Genesis 16:1-12, 15-16
Now Sarai, Abram’s wife, bore him no children. She had an Egyptian slave-girl whose name was Hagar, and Sarai said to Abram, “You see that the Lord has prevented me from bearing children; go in to my slave-girl; it may be that I shall obtain children by her.” And Abram listened to the voice of Sarai. So, after Abram had lived ten years in the land of Canaan, Sarai, Abram’s wife, took Hagar the Egyptian, her slave-girl, and gave her to her husband Abram as a wife. He went in to Hagar, and she conceived; and when she saw that she had conceived, she looked with contempt on her mistress. Then Sarai said to Abram, “May the wrong done to me be on you! I gave my slave-girl to your embrace, and when she saw that she had conceived, she looked on me with contempt. May the Lord judge between you and me!” But Abram said to Sarai, “Your slave-girl is in your power; do to her as you please.” Then Sarai dealt harshly with her, and she ran away from her.
The angel of the Lord found her by a spring of water in the wilderness, the spring on the way to Shur. And he said, “Hagar, slave-girl of Sarai, where have you come from and where are you going?” She said, “I am running away from my mistress Sarai.” The angel of the Lord said to her, “Return to your mistress, and submit to her.” The angel of the Lord also said to her, “I will so greatly multiply your offspring that they cannot be counted for multitude.” And the angel of the Lord said to her,
“Now you have conceived and shall bear a son;
you shall call him Ishmael,
for the Lord has given heed to your affliction.
He shall be a wild ass of a man,
with his hand against everyone,
and everyone’s hand against him;
and he shall live at odds with all his kin.”
Hagar bore Abram a son; and Abram named his son, whom Hagar bore, Ishmael. Abram was eighty-six years old when Hagar bore him Ishmael.
Praise the Lord!
O give thanks to the Lord, for he is good;
for his steadfast love endures forever.
Who can utter the mighty doings of the Lord,
or declare all his praise?
Happy are those who observe justice,
who do righteousness at all times.
Remember me, O Lord, when you show favor to your people;
help me when you deliver them;
that I may see the prosperity of your chosen ones,
that I may rejoice in the gladness of your nation,
that I may glory in your heritage.
“Not everyone who says to me, ‘Lord, Lord,’ will enter the kingdom of heaven, but only the one who does the will of my Father in heaven. On that day many will say to me, ‘Lord, Lord, did we not prophesy in your name, and cast out demons in your name, and do many deeds of power in your name?’ Then I will declare to them, ‘I never knew you; go away from me, you evildoers.’
“Everyone then who hears these words of mine and acts on them will be like a wise man who built his house on rock. The rain fell, the floods came, and the winds blew and beat on that house, but it did not fall, because it had been founded on rock. And everyone who hears these words of mine and does not act on them will be like a foolish man who built his house on sand. The rain fell, and the floods came, and the winds blew and beat against that house, and it fell—and great was its fall!”
Now when Jesus had finished saying these things, the crowds were astounded at his teaching, for he taught them as one having authority, and not as their scribes.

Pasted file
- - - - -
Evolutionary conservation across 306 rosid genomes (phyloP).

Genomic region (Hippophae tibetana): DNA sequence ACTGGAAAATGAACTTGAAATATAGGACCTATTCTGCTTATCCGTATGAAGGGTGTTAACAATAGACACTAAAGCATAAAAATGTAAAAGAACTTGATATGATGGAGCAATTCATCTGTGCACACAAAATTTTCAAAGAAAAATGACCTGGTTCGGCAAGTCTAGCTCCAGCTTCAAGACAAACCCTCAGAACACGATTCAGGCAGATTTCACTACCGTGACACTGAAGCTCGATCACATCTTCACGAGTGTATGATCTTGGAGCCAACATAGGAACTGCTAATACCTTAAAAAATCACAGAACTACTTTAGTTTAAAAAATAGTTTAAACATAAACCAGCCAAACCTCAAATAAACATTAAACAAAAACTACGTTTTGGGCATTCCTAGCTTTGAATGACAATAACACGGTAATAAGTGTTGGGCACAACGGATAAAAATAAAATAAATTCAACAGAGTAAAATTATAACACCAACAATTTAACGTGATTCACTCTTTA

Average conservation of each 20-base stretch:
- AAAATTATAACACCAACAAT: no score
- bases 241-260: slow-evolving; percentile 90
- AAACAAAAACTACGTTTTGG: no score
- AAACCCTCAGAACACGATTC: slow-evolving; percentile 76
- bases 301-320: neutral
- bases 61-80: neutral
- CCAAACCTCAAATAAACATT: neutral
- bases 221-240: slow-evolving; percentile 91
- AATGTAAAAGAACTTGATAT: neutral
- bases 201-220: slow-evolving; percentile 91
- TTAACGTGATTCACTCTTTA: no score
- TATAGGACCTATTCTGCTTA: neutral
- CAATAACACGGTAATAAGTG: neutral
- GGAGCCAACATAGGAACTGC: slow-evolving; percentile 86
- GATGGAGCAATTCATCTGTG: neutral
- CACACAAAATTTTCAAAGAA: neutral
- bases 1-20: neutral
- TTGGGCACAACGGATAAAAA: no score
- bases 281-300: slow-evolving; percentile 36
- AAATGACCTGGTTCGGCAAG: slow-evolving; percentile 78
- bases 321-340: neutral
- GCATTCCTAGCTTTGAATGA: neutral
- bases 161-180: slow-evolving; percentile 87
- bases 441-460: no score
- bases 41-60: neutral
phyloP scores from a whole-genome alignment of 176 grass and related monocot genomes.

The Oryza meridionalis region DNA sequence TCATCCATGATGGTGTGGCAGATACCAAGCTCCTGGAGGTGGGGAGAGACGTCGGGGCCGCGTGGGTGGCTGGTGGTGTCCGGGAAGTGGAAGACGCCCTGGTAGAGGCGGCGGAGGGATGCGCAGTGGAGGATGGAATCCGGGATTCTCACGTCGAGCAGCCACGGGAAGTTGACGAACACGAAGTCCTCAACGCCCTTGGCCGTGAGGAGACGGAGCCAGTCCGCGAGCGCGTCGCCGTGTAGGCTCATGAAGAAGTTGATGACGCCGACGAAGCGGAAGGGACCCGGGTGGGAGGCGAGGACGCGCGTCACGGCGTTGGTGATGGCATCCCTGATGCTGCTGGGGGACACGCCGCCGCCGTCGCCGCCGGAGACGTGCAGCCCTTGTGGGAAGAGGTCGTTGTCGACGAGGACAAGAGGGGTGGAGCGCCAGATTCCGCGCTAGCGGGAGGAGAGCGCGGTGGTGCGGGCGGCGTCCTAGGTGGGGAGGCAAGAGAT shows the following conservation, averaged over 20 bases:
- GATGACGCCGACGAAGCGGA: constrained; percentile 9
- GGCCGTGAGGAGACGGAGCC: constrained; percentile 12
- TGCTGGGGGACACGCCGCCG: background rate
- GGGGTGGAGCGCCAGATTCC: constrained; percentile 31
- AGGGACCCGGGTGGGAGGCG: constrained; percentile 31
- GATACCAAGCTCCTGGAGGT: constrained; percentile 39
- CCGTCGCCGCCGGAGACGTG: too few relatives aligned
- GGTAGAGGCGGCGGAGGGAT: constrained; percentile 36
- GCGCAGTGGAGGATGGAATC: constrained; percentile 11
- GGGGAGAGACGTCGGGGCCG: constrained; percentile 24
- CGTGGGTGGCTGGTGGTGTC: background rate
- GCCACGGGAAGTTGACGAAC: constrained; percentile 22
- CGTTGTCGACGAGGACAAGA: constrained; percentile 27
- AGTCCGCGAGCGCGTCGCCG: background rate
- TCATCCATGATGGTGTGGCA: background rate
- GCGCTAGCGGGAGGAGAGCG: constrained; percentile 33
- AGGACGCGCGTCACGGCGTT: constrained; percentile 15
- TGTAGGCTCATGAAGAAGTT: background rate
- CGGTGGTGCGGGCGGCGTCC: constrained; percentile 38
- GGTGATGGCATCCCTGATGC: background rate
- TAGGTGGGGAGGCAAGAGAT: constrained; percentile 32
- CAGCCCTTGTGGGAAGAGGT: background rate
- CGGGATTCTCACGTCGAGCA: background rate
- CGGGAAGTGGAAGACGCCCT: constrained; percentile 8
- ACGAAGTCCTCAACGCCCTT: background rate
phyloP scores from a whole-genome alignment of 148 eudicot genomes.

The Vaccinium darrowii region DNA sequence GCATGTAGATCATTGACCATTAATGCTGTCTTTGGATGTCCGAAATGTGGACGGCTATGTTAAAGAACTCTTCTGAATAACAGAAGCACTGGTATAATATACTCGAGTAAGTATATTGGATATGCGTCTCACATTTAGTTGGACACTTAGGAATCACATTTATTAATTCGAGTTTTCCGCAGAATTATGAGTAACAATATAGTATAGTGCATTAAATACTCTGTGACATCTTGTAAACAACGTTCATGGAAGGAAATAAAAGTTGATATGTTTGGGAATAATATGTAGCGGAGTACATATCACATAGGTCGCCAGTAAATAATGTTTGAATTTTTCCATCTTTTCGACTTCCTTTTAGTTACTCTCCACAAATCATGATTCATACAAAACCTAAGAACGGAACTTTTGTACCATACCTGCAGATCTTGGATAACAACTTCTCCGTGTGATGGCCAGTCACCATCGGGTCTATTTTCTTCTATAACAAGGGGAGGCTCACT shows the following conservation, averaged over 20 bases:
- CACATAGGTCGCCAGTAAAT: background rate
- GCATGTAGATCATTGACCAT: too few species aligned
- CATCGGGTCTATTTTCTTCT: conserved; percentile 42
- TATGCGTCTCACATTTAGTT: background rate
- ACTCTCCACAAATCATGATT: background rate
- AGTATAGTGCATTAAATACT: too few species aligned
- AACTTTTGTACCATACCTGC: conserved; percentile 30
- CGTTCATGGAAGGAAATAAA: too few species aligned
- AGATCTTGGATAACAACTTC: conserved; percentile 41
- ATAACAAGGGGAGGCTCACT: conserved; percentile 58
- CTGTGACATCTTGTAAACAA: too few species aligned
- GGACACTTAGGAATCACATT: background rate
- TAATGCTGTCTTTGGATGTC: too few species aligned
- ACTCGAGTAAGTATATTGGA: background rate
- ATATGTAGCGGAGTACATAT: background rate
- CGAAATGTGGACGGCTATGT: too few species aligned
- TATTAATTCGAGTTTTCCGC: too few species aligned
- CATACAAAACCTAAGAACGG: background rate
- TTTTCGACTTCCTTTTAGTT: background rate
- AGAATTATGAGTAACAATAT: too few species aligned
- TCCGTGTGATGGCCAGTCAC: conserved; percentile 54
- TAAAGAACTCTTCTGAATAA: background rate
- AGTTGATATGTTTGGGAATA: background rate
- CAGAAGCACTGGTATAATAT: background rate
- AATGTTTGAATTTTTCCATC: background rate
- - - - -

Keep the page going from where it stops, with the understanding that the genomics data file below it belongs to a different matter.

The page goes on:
God has a plan for each and every one of us. That plan is for us all to share in eternal life. His desire for us to live forever is so great that he has done everything he can to let us know how we are to live lives that lead to heaven. And he has sacrificed himself, suffering death to gain our entry to eternal life with him instead of eternal separation. We only have to follow Jesus and begin living that life with him right now. If we listen to his word and obey his commands, we will inherit his promises. But that’s a big “if.” The choice is in our hands how we are to live. Are we going to be worldly? Or are we going to be God’s people?
Our first reading from Genesis does not give the most flattering look at Sarai and Abram (later to be renamed Sarah and Abraham). While the situation may seem ridiculous and strange to us, the practice of infertile women giving their maids as concubines to their husbands was a normal cultural practice to insure their husbands would have children. God had promised Abram that he would be the father of many nations. He was 86 years old; Sarai was not much younger. She did the math, and she acted in the way women of the time acted. But God had called Abram and Sarai apart. He took them away from their culture to make them the parents of a new people: a people that would live with God leading their lives, not the culture. He asked them to take it on faith that God would make them both parents and to live based on that faith, not taking matters into their hands in an attempt to force God’s hand. Though Sarai and Abram knew God, spoke to him, and heard his words, they still did not trust him, and they did not always work in cooperation with him.
Our Gospel today speaks of the people who know God but do not trust him or cooperate with him. It shows us clearly that living in eternity with God is about starting that life with him on earth. We are called apart from our cultures to be God’s people, to live in relationship with him now, to always trust him, to shape our lives by his leading, and profess his name. God has promised each and every one of us great things. He has promised us eternal life and happiness with him. He has promised us the fulfillment of our souls and our ultimate hearts’ desire. We must pray always that we remain faithful to him, not allowing ourselves to be ruled by voices and practices that are not of God. We must pray for the grace to follow his leading. We must always trust in his word and his timing. Let us pray for an outpouring of his grace today, to follow him and be his own people.